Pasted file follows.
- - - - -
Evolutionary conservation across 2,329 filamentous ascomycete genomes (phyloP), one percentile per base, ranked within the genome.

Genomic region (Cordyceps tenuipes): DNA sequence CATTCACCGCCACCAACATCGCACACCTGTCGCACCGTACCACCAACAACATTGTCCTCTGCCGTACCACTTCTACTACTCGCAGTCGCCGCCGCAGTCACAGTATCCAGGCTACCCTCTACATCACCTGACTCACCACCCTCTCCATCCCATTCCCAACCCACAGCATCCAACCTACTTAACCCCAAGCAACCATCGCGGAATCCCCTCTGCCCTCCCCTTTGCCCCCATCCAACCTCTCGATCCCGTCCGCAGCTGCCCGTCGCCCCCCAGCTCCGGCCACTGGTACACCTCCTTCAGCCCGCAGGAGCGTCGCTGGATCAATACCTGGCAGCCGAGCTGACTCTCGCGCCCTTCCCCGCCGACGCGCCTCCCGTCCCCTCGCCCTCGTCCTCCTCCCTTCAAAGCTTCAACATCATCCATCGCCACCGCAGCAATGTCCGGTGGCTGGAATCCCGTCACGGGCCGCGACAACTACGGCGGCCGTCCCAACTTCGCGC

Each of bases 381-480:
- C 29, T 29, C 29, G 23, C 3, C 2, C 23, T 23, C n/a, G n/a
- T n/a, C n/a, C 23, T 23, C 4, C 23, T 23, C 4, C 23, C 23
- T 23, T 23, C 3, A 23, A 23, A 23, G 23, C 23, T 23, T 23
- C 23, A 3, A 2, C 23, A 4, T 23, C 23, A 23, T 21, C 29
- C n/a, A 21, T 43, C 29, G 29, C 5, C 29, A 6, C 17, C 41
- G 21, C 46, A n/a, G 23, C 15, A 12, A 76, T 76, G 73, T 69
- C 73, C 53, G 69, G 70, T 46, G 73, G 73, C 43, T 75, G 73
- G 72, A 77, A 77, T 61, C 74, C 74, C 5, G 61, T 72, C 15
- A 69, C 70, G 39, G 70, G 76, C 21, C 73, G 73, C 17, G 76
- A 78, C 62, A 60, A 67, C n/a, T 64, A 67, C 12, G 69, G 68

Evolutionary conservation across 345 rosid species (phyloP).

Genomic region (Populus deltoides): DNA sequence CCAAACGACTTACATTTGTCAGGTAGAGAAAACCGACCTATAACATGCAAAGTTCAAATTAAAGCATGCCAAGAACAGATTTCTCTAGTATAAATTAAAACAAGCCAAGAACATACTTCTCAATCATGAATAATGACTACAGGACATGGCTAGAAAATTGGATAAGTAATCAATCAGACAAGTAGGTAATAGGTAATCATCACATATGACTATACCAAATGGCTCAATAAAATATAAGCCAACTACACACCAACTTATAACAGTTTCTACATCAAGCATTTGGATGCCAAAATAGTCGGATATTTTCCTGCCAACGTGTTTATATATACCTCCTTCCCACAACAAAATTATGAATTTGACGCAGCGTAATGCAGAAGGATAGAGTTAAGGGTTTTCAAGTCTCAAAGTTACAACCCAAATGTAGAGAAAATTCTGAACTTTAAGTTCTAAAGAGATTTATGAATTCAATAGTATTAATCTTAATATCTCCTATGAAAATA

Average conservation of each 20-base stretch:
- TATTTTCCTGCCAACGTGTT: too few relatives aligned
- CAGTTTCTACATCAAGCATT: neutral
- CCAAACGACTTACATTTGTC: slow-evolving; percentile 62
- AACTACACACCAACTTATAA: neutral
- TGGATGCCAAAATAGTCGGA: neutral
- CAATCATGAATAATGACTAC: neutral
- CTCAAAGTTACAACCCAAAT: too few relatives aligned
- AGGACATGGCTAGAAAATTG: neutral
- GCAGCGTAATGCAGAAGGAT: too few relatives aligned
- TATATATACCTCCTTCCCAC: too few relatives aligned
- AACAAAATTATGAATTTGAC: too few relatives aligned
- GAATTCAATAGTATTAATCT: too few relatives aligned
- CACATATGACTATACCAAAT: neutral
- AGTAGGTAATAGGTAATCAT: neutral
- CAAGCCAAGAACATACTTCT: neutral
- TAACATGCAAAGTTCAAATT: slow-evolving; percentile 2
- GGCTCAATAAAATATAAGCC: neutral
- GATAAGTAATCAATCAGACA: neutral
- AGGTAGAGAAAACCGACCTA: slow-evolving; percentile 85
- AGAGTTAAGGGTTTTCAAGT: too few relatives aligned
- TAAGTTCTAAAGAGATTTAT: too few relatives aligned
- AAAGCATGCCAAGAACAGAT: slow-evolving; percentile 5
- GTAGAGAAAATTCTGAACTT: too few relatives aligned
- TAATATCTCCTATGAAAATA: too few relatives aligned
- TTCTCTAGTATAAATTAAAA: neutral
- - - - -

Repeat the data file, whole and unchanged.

Evolutionary conservation across 2,329 filamentous ascomycete genomes (phyloP), one percentile per base, ranked within the genome.

Genomic region (Cordyceps tenuipes): DNA sequence CATTCACCGCCACCAACATCGCACACCTGTCGCACCGTACCACCAACAACATTGTCCTCTGCCGTACCACTTCTACTACTCGCAGTCGCCGCCGCAGTCACAGTATCCAGGCTACCCTCTACATCACCTGACTCACCACCCTCTCCATCCCATTCCCAACCCACAGCATCCAACCTACTTAACCCCAAGCAACCATCGCGGAATCCCCTCTGCCCTCCCCTTTGCCCCCATCCAACCTCTCGATCCCGTCCGCAGCTGCCCGTCGCCCCCCAGCTCCGGCCACTGGTACACCTCCTTCAGCCCGCAGGAGCGTCGCTGGATCAATACCTGGCAGCCGAGCTGACTCTCGCGCCCTTCCCCGCCGACGCGCCTCCCGTCCCCTCGCCCTCGTCCTCCTCCCTTCAAAGCTTCAACATCATCCATCGCCACCGCAGCAATGTCCGGTGGCTGGAATCCCGTCACGGGCCGCGACAACTACGGCGGCCGTCCCAACTTCGCGC

Each of bases 381-480:
- C 29, T 29, C 29, G 23, C 3, C 2, C 23, T 23, C n/a, G n/a
- T n/a, C n/a, C 23, T 23, C 4, C 23, T 23, C 4, C 23, C 23
- T 23, T 23, C 3, A 23, A 23, A 23, G 23, C 23, T 23, T 23
- C 23, A 3, A 2, C 23, A 4, T 23, C 23, A 23, T 21, C 29
- C n/a, A 21, T 43, C 29, G 29, C 5, C 29, A 6, C 17, C 41
- G 21, C 46, A n/a, G 23, C 15, A 12, A 76, T 76, G 73, T 69
- C 73, C 53, G 69, G 70, T 46, G 73, G 73, C 43, T 75, G 73
- G 72, A 77, A 77, T 61, C 74, C 74, C 5, G 61, T 72, C 15
- A 69, C 70, G 39, G 70, G 76, C 21, C 73, G 73, C 17, G 76
- A 78, C 62, A 60, A 67, C n/a, T 64, A 67, C 12, G 69, G 68

Evolutionary conservation across 345 rosid species (phyloP).

Genomic region (Populus deltoides): DNA sequence CCAAACGACTTACATTTGTCAGGTAGAGAAAACCGACCTATAACATGCAAAGTTCAAATTAAAGCATGCCAAGAACAGATTTCTCTAGTATAAATTAAAACAAGCCAAGAACATACTTCTCAATCATGAATAATGACTACAGGACATGGCTAGAAAATTGGATAAGTAATCAATCAGACAAGTAGGTAATAGGTAATCATCACATATGACTATACCAAATGGCTCAATAAAATATAAGCCAACTACACACCAACTTATAACAGTTTCTACATCAAGCATTTGGATGCCAAAATAGTCGGATATTTTCCTGCCAACGTGTTTATATATACCTCCTTCCCACAACAAAATTATGAATTTGACGCAGCGTAATGCAGAAGGATAGAGTTAAGGGTTTTCAAGTCTCAAAGTTACAACCCAAATGTAGAGAAAATTCTGAACTTTAAGTTCTAAAGAGATTTATGAATTCAATAGTATTAATCTTAATATCTCCTATGAAAATA

Average conservation of each 20-base stretch:
- TATTTTCCTGCCAACGTGTT: too few relatives aligned
- CAGTTTCTACATCAAGCATT: neutral
- CCAAACGACTTACATTTGTC: slow-evolving; percentile 62
- AACTACACACCAACTTATAA: neutral
- TGGATGCCAAAATAGTCGGA: neutral
- CAATCATGAATAATGACTAC: neutral
- CTCAAAGTTACAACCCAAAT: too few relatives aligned
- AGGACATGGCTAGAAAATTG: neutral
- GCAGCGTAATGCAGAAGGAT: too few relatives aligned
- TATATATACCTCCTTCCCAC: too few relatives aligned
- AACAAAATTATGAATTTGAC: too few relatives aligned
- GAATTCAATAGTATTAATCT: too few relatives aligned
- CACATATGACTATACCAAAT: neutral
- AGTAGGTAATAGGTAATCAT: neutral
- CAAGCCAAGAACATACTTCT: neutral
- TAACATGCAAAGTTCAAATT: slow-evolving; percentile 2
- GGCTCAATAAAATATAAGCC: neutral
- GATAAGTAATCAATCAGACA: neutral
- AGGTAGAGAAAACCGACCTA: slow-evolving; percentile 85
- AGAGTTAAGGGTTTTCAAGT: too few relatives aligned
- TAAGTTCTAAAGAGATTTAT: too few relatives aligned
- AAAGCATGCCAAGAACAGAT: slow-evolving; percentile 5
- GTAGAGAAAATTCTGAACTT: too few relatives aligned
- TAATATCTCCTATGAAAATA: too few relatives aligned
- TTCTCTAGTATAAATTAAAA: neutral